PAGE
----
Author Archive

 

blog_photo_Anne and Aaron at La Salle
Anne and Aaron at the re-dedication of the La Salle County Courthouse.

We all feel some kind of love for a certain place (or places). That’s why we’re preservationists. So what happens when two preservationists fall in love? In the case of one Texas couple, meeting each other launched a commitment to celebrating the places they love together -- by visiting all the historic courthouses across the Lone Star State.

I talked with Anne Cornell shortly after she and her fiancé, Aaron Mason, attended the Comal County Courthouse celebration, which was one of the first events in our “I Love Texas Courthouses” campaign. Having just completed their courthouse journey on December 1, 2012, their tale of Texas love is inspiring in more ways than one.... Read More →

The National Trust for Historic Preservation works to save America's historic places. Join us today to help protect the places that matter to you.

Emily Potter

Emily Potter is a copywriter at the National Trust. She enjoys writing about places of all kinds, the stories that make them special, and the people who love them enough to save them.

Historic Real Estate: The Fixer-Upper Edition

Posted on: February 8th, 2013 by Emily Potter 1 Comment

 

blog_photo_Old Home Bank
Old Home Bank at the corner of N. 3rd Street and W Main Street in Newark, Ohio.

Historic Louis Sullivan Bank Building -- Newark, Ohio

The Old Home Bank is an extraordinary space to rent or own. The building was designed by architect Louis Sullivan, mentor to Frank Lloyd Wright, and first opened in 1915. Located in historic downtown Newark square, the bank building is ready to be restored and re-opened. Price tag: $750,000... Read More →

The National Trust for Historic Preservation works to save America's historic places. Join us today to help protect the places that matter to you.

Emily Potter

Emily Potter is a copywriter at the National Trust. She enjoys writing about places of all kinds, the stories that make them special, and the people who love them enough to save them.

[10 on Tuesday] 10 Basic Elements of a Preservation Ordinance

Posted on: February 5th, 2013 by Emily Potter 1 Comment

 

If you’ve been following along through our toolkit series on establishing a local historic district, you know that your community should develop a task force; understand and communicate the benefits of historic district designation; and decide on where the boundary lines should be set to ensure you keep the “local” in your local historic district.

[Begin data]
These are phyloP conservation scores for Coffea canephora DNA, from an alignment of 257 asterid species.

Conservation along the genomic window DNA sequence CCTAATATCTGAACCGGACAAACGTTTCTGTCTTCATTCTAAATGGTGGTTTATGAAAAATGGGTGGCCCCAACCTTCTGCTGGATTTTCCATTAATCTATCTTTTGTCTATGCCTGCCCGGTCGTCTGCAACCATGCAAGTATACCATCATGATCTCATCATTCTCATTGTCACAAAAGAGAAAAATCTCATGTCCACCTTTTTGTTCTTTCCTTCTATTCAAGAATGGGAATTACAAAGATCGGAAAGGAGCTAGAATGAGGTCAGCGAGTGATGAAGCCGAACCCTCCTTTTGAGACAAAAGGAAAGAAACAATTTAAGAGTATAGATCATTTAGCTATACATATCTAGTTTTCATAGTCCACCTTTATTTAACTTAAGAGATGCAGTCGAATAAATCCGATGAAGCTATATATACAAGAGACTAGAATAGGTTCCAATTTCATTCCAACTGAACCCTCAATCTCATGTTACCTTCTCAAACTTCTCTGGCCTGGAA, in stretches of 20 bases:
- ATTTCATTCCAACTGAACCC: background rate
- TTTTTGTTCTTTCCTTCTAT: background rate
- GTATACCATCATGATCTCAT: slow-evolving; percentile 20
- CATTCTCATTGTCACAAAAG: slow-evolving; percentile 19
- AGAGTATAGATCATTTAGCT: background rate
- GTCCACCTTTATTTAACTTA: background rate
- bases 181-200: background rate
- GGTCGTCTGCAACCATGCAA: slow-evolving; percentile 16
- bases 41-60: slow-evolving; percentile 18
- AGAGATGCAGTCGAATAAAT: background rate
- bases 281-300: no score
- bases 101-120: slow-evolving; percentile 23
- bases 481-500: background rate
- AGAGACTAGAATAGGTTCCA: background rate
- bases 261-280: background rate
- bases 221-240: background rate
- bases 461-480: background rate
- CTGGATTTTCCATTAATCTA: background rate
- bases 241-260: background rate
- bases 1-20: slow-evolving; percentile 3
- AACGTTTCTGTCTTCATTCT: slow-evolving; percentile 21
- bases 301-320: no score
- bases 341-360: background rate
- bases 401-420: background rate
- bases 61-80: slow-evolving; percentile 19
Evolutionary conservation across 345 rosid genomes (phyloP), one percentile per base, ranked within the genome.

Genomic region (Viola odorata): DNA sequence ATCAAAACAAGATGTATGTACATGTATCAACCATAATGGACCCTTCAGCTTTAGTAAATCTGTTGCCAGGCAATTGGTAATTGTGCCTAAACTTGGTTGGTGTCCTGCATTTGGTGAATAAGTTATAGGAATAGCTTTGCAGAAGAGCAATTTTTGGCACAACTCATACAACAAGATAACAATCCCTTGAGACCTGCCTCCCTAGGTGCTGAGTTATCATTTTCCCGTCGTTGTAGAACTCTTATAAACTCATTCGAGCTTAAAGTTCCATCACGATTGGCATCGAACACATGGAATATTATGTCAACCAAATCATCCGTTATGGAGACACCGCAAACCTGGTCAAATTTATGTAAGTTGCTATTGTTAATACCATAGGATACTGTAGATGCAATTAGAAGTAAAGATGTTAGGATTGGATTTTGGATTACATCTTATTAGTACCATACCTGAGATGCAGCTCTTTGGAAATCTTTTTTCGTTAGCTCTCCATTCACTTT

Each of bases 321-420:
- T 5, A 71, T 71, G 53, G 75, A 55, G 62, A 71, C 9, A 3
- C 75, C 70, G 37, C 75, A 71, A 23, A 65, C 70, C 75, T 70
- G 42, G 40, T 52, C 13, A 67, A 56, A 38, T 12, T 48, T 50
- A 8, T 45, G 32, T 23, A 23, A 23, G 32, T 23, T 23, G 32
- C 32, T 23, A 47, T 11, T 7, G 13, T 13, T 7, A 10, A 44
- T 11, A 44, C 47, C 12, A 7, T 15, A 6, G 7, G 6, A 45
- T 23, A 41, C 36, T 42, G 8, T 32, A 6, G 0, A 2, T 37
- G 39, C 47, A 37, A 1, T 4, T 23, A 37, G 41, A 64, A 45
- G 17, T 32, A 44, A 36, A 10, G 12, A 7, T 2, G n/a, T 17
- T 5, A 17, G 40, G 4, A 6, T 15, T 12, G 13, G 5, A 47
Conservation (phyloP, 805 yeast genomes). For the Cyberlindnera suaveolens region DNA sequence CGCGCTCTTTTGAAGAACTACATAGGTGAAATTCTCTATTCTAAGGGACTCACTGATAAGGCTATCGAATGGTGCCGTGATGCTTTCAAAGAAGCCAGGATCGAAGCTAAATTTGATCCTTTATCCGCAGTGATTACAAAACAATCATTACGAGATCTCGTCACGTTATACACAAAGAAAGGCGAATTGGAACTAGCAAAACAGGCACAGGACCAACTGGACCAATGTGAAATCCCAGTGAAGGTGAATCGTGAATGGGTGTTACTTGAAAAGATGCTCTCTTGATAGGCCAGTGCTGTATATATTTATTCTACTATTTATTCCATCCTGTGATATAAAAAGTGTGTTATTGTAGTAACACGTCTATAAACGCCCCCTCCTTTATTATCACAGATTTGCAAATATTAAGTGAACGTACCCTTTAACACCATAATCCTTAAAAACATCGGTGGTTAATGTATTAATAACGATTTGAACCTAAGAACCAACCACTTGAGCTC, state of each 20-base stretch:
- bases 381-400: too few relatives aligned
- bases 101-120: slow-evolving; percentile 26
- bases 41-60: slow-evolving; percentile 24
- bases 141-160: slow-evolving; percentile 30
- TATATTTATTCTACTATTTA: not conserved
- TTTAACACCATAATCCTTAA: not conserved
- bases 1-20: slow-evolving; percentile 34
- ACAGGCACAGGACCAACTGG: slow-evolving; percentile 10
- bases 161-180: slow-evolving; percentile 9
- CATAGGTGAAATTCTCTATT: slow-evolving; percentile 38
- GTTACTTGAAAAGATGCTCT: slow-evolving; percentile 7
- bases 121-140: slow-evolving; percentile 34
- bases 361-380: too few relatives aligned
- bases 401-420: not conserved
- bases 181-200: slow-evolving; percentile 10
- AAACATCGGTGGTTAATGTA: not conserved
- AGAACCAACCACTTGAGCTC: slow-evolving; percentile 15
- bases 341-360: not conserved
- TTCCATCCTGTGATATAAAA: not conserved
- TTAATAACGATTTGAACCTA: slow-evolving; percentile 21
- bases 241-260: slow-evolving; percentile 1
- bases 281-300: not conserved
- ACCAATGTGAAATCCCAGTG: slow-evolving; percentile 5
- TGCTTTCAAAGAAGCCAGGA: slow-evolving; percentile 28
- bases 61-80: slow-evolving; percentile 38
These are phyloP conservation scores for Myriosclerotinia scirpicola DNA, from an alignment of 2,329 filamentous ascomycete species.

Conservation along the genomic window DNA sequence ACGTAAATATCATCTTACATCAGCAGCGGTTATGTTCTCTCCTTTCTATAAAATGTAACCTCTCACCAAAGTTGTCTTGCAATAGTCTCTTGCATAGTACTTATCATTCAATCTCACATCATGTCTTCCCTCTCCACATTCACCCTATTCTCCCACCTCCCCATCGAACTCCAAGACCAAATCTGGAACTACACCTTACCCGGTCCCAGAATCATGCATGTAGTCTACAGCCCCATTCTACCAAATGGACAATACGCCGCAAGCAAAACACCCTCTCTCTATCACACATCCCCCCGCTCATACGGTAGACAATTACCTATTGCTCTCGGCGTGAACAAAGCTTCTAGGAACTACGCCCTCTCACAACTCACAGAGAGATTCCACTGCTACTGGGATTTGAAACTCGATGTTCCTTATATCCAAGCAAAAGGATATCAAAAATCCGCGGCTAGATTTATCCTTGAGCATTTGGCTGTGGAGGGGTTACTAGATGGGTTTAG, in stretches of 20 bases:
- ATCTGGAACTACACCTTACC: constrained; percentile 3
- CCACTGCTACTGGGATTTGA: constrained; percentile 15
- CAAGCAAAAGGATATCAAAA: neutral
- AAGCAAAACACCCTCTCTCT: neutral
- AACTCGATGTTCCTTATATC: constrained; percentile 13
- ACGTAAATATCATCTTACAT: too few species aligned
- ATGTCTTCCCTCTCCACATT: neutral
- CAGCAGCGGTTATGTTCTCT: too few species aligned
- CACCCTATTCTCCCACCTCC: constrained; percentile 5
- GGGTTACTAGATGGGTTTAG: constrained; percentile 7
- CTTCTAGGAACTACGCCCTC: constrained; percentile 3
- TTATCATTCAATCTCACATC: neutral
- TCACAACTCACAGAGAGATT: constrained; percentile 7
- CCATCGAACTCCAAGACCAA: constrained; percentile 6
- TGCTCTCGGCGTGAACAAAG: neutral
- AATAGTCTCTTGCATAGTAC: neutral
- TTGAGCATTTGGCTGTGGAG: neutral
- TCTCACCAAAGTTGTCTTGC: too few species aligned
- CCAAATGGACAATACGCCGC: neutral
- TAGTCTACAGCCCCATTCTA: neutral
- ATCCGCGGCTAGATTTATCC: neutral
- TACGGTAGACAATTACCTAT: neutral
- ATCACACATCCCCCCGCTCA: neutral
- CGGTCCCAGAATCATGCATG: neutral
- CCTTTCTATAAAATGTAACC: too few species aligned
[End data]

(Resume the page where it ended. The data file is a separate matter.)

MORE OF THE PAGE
Next, you’ll need to develop the legislation -- a preservation ordinance -- to protect the historic resources in your community.

A preservation ordinance is a local statute enacted to protect buildings and neighborhoods from destruction or insensitive rehabilitation. It also establishes a design review board (known as the preservation commission) and process, which are critical for securing historic district designation.

Developing a preservation ordinance demonstrates the willingness of a community to recognize, invest in, and protect its historic character. And while every community’s ordinance should be written to meet the specific needs of the area, each should have these 10 basic components:... Read More →

The National Trust for Historic Preservation works to save America's historic places. Join us today to help protect the places that matter to you.

Emily Potter

Emily Potter is a copywriter at the National Trust. She enjoys writing about places of all kinds, the stories that make them special, and the people who love them enough to save them.

Historic Real Estate: The Farming Edition

Posted on: January 25th, 2013 by Emily Potter 1 Comment

 

blog_photo_North Carolina Farm House
The historic farm house in Star, NC.

Spacious Rambling Farm House -- Star, North Carolina

Classic country living, this rambling farm house sits on just over 1.8 acres. Built in 1900, you get all the original features, like 9-foot ceilings, a rock fireplace, and wrap-around front porch, but also more modern amenities, including an eat-at bar in the kitchen and updated wiring and plumbing (thank goodness!). Price tag: $120,000